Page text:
I received the new manual Manfrotto Follow Focus MVA511FF to test out in a professional filming situation. I had the opportunity of using it in various shoots (outdoors and in the studio) which allowed me to evaluate its different special features.
Here below, you can find a few lines on my opinion of this equipment; well-known to first assistants and designed make focus tracking easier and more precise.
A little reminder for those of you who don’t know what a follow focus is:
A Follow Focus is a mechanical or electronic system, depending on the model, that makes the focus tracking process easier and more precise.
For reasons of clarity, I thought it useful to divide my report into two separate parts
1. Mounting on the kit or camera rig
– The Follow Focus attachment system (lower support rod bridge) is designed for all kits or rigs equipped with 15mm rods with a distance of 60mm. This has become the standard system for the new generation of filmmakers who use modern light, compact cameras.
– Once the rods are inserted into the support and the Follow Focus is fixed in line with the ring of the focus lens, you have to secure the clamp to lock the system in place on the camera.
Compared to many lower range models, which don’t have an adequate clamping system, it must be pointed out that this crucial aspect of locking the system in place on the rods is very effective and well-designed on the Manfrotto model.
– As well as a lower bridge, this Follow Focus also has an upper slide bridge which means it can be adapted to fit many different lens ranges, whatever their diameter.
The revolution of HDSLRs and light, compact cameras, with large sensors and interchangeable lenses, gives today’s cameramen the possibility of using the full range of existing lenses on the market. This means that, in order to be competitive and versatile, the follow focus must adapt to suit all lenses, whatever their dimensions (diameter and length).
In the same way as the lower bridge, the upper slide bridge is also held in place by the clamp once it is in the correct position in relation to the lens.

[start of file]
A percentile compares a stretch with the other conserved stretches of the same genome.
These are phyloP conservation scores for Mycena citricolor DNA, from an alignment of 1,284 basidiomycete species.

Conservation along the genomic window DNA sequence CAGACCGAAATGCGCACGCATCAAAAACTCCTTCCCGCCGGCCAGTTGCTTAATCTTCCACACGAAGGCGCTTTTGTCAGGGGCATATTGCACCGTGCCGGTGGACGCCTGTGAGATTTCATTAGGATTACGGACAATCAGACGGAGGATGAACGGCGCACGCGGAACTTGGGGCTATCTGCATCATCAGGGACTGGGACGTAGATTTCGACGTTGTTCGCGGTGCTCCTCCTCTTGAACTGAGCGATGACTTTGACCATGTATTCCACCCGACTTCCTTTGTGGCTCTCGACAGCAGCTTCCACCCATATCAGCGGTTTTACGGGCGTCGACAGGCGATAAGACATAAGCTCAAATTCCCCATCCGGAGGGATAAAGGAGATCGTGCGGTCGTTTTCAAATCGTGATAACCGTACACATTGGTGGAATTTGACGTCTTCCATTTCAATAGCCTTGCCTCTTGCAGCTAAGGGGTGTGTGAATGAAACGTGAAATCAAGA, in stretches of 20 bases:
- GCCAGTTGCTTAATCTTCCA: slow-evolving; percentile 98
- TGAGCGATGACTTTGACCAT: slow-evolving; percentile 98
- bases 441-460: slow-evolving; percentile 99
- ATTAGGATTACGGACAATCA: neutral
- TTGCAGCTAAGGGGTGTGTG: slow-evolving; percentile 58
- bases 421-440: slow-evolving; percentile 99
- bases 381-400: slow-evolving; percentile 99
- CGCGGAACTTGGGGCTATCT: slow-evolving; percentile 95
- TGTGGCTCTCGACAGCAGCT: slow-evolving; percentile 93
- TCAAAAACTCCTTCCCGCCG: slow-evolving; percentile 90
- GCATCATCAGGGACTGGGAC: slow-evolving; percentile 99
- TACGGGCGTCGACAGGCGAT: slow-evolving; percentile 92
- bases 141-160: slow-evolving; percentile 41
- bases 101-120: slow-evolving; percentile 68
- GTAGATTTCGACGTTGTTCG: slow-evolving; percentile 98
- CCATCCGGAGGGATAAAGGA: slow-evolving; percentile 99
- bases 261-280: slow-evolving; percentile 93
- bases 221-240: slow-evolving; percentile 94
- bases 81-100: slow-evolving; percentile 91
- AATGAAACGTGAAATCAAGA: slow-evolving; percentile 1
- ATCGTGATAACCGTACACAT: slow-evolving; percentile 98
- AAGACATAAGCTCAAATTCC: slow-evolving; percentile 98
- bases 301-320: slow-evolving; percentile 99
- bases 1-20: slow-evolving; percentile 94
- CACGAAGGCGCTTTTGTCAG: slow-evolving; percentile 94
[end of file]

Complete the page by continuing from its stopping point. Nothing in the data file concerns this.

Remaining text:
2. Attaching to the lens
As well as the upper bridge with allows you to use the Follow Focus with the full range of existing lenses, whatever their diameter, the system is also equipped with a double-sided drive (or gear box) that rotates 180°, to which can be mounted a friction wheel or drive gear, either in front or behind, depending on the lens.
The fact that the drive rotates 180° means you can choose the drive rotation direction based on your preferences. Personally, I prefer it when the hand wheel rotates to the right towards infinity, but it’s totally up to you.
This double sided drive can, therefore, connect the system to any lens of any length.
In fact, if you take, for example, the Canon EF range of lenses, much used and loved by the new generation of cameramen for their excellent value for money, you notice immediately that they are all of different diameters and lengths. Furthermore, you also notice that the focusing rings of this EF range are also all different in terms of positioning on the lens as well as material (smooth rubber, notched plastic…), which is why Manfrotto offers the two options (friction wheel or drive gear) so that the system can be adapted to best suit the features of the lens focusing ring.
There is also an additional “flexible adapter ring” accessory provided with the Follow Focus and, combined with the drive gear, enables it to maintain its precision even on lenses which don’t benefit from notches on the focusing ring, by preventing any slipping.
After my various tests on different lens ranges, I can say that I never had to use this accessory because the upper support bridge clamp is secure enough to prevent any play between the lens and the drive gear or friction wheel.
To give you my most honest opinion and to conclude this section, I would recommend the use of the friction wheel more for small EF lenses on light, compact cameras and the drive gear more for use in combination with the adapter wheel for all other professional lenses: you will gain in terms of precision by having a wider focal range.
Furthermore, without going into too much detail, I can add that the number of teeth (50 teeth at 0.8mm intervals) of the drive gear was chosen because these dimensions meet the standards of cine lenses.
In fact, these dimensions influence the degree of rotation of the focusing ring in relation to the rotation of the handwheel.
When a full rotation (360°) of the wheel operated by the cameraman or first assistant / focus puller corresponds to the rotation of the lens focusing ring through its full focal range, from macro to infinity, we call it a 1:1 ratio.
Indeed, one of the advantages of using a follow focus system is that it facilitates movement between focus extremes (from infinity to macro or vice versa).
It is evident that a manual 360° rotation of the focusing ring in a totally smooth manner is impossible without contorting yourself around the lens.
Use of the Speed Handle (not included but there is an attachment socket on the face of the handwheel) is thus recommended to achieve extreme variations in focus.